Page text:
Who Should Use What? I tend to recommend PageMill to design professionals, particularly those who use other Adobe products. Now that PageMill ships with SiteMill, it may well be the best value of the lot, and we'll look at SiteMill later in this series. Visual Page wraps a lot of features into a reasonably good interface, and I think it's best for somewhat experienced Macintosh users or for serious Web publishers and those who don't like PageMill or are outside the Adobe milieu. Home Page feels more like a hobbyist or home business tool: it's the easiest to learn, especially if you've used other Claris software and you realize that Control-clicking things brings up a handy menu.
Price? Visual Page and Home Page have official estimated street prices of $99.95 and $99 respectively; PageMill's suggested retail price is $149, but you should be able to find it for under $100. If you're buying, look for the new version that includes SiteMill 2.0. Also, check for deals - for instance, there's a $20 discount on Visual Page for owners of other Symantec development tools and owners of Home Page 1.0 can upgrade for free.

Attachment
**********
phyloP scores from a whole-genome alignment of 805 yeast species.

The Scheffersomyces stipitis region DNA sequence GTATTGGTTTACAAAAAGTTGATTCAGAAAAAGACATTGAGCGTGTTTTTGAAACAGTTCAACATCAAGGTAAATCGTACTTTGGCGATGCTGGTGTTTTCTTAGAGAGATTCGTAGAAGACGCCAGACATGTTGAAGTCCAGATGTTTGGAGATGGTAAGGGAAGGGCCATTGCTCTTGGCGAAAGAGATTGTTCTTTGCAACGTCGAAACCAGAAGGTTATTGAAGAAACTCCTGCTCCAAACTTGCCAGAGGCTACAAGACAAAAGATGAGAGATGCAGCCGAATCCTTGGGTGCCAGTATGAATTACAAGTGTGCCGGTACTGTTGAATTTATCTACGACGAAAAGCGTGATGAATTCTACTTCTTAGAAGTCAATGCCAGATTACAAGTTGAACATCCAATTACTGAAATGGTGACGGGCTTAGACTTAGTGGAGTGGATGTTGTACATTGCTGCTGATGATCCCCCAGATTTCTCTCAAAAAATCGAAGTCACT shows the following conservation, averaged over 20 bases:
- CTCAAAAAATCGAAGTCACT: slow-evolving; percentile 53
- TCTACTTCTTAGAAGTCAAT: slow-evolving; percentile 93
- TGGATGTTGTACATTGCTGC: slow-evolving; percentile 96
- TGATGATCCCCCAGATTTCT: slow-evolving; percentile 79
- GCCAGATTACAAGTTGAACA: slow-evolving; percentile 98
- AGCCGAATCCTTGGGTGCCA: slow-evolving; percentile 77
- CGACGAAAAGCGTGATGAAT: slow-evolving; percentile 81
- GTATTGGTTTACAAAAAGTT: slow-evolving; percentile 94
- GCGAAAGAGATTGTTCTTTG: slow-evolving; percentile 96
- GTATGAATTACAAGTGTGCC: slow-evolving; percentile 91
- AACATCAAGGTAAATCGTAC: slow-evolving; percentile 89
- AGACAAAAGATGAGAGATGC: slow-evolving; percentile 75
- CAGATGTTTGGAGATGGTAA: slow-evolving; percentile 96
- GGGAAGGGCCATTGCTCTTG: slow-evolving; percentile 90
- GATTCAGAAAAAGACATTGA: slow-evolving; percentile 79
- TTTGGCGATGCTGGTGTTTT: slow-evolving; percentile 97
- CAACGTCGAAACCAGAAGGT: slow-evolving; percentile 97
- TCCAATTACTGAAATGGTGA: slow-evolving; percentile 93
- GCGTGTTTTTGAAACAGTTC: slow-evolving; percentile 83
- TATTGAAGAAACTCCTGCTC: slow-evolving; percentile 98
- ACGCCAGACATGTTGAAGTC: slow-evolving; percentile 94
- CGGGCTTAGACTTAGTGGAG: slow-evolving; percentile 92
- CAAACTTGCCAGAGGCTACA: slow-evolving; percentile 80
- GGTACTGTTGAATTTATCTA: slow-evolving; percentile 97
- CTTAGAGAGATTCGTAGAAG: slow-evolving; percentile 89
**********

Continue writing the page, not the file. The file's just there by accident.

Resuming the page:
For those who like their software free, possibilities include AOLpress 2.0 and the Composer module in the newly released Communicator 4.01 from Netscape Communications (though Communicator isn't free to business and government users after a 90-day trial period). In my opinion, neither of these programs are in the same ballpark as their fully commercial counterparts.
AOLpress -- On first glance, AOLpress has an impressive feature set: tables, frames, and forms; a customizable toolbar; a nifty, online workbook tutorial; and a site-oriented perspective that includes external link checking, multi-file find and replace, and multi-file spell checking. It is primarily intended for AOL customers, and can open and save files directly from a server running AOLserver or the Web hosting area on AOL. All this sounds great, but the software needs a serious makeover.